Peak bloom has arrived for the thousands of Japanese cherry blossom trees at the National Mall in Washington, and the area is awash in magnificent pink and white.
Predicting the timing of peak bloom — defined as when 70% of the blossoms have opened — has been getting harder. In the 1920s, the average peak bloom was April 5. That moved up to March 31 in recent years, and the 2023 peak arrived yet a week earlier, according to the National Park Service on Thursday.
The annual National Cherry Blossom Festival, which runs through April 16, celebrates Japan’s 1912 gift of 3,020 cherry trees to the city of Washington.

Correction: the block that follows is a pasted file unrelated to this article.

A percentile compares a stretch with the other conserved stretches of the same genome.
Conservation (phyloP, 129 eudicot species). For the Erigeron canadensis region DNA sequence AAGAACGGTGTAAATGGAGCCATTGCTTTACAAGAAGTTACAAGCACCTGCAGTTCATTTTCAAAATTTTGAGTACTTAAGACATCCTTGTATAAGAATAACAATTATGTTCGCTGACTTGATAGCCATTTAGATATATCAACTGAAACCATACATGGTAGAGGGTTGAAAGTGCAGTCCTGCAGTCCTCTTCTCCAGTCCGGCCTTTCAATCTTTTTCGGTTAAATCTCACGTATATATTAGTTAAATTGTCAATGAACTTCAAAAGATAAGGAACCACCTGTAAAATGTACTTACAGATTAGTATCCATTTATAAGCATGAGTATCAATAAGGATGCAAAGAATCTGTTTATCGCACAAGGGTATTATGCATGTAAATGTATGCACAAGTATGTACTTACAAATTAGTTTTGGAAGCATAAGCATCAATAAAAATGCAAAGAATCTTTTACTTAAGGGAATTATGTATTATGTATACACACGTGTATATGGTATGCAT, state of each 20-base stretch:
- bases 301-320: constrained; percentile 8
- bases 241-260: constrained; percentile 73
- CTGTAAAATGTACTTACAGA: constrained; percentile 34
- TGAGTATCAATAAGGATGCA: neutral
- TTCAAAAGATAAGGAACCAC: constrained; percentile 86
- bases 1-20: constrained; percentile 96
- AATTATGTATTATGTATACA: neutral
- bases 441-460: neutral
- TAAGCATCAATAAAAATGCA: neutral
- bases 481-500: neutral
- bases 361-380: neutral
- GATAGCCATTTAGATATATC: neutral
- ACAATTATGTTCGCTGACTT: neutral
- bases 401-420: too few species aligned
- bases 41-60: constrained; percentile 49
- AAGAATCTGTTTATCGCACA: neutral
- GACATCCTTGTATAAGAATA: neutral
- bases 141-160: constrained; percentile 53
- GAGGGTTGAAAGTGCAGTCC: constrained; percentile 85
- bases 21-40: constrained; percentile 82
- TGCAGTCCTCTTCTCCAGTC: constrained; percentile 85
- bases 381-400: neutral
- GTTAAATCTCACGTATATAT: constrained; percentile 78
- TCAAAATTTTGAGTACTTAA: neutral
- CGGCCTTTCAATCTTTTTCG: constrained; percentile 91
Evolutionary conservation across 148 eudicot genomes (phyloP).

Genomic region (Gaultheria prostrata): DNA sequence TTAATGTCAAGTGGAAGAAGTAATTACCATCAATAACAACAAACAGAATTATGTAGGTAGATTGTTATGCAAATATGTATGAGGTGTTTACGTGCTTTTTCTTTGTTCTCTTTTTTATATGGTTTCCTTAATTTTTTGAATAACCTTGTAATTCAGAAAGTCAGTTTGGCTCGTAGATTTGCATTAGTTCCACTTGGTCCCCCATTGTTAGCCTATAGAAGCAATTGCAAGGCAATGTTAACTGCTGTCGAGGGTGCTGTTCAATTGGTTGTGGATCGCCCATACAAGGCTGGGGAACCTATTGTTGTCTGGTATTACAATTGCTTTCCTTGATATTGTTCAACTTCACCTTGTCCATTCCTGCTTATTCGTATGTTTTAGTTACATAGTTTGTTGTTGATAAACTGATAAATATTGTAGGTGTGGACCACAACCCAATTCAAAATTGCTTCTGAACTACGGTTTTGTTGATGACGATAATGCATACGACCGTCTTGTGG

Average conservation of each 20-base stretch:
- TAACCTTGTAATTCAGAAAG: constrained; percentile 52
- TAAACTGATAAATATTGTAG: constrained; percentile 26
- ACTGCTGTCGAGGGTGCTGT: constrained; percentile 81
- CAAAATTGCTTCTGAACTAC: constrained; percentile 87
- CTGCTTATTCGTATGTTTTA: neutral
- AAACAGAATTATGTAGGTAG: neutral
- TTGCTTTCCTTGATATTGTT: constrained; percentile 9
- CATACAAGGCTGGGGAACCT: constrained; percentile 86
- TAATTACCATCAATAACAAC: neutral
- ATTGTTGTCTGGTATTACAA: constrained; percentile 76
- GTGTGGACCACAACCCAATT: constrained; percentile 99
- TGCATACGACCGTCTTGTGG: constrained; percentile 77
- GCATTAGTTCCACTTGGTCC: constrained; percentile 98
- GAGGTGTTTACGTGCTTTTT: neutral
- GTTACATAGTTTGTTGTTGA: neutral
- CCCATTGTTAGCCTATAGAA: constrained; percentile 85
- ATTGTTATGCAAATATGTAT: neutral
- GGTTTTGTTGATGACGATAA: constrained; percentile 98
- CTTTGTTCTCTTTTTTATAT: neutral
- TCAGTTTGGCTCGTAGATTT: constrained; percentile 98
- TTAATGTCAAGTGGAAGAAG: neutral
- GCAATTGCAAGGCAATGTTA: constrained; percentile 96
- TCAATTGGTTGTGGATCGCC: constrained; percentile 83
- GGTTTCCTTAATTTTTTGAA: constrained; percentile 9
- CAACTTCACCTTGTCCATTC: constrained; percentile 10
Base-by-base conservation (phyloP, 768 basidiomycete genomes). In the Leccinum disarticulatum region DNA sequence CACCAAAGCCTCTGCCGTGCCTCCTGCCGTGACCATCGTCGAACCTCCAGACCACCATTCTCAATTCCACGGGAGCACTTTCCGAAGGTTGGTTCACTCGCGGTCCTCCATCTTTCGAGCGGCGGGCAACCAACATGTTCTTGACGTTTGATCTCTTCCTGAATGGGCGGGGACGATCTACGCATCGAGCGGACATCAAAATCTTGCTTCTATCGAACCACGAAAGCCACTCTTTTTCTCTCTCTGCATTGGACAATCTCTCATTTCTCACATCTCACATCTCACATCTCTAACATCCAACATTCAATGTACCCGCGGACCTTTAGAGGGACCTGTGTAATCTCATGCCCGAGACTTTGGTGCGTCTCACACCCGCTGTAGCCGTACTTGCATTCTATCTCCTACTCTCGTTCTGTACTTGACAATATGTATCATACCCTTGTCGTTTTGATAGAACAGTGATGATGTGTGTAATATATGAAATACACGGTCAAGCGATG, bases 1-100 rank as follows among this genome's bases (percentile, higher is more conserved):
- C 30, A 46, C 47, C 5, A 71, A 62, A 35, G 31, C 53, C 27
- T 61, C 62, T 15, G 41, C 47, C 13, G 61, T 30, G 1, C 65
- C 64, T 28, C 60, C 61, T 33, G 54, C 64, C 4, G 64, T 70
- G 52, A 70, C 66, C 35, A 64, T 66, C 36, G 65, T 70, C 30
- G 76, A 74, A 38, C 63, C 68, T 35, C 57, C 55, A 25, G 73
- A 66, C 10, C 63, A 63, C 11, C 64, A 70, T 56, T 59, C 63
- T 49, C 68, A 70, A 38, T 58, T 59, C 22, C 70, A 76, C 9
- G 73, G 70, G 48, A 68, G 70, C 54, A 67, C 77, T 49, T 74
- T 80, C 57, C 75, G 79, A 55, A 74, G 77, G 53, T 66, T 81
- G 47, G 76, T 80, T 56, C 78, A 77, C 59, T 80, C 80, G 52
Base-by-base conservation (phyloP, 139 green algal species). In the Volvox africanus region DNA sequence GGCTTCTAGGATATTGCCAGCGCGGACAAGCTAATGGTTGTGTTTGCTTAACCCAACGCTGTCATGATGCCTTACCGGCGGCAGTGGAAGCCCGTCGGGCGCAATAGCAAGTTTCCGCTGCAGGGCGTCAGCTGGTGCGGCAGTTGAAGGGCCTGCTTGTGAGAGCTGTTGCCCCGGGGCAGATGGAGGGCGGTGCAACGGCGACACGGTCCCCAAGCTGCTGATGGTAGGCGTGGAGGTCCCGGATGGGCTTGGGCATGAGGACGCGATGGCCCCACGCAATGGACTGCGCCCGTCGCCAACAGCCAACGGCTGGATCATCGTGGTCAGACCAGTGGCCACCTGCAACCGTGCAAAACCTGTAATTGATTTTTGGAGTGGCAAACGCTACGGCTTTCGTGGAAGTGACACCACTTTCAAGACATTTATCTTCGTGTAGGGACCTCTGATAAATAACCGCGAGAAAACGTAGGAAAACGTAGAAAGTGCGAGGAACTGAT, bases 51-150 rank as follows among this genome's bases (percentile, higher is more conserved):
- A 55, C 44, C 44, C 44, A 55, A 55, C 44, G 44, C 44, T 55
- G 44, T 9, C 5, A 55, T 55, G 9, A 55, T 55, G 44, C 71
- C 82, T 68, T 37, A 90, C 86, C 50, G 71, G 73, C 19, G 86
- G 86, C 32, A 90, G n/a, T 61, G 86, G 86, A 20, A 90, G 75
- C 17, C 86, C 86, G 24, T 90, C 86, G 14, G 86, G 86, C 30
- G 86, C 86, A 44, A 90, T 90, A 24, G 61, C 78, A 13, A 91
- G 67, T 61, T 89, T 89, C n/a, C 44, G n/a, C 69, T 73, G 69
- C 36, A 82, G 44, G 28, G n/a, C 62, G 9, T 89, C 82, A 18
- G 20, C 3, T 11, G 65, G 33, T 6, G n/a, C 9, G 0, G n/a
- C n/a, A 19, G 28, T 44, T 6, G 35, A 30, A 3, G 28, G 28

Two of those trees were planted by First Lady Helen Herron Taft and Viscountess Chinda, wife of the Japanese Ambassador to the United States, with just a few onlookers present. That small gathering became the origin of the festival, which officially launched 23 years later, in 1934.
The average lifespan of a Japanese cherry tree falls roughly between 30 and 40 years, depending on variety.
As for the National Cherry Blossom Festival, it spans five weekends and includes a roster of events throughout Washington and its suburbs, including a Japanese street festival, 5K and 10-mile runs, fireworks, food fairs and more.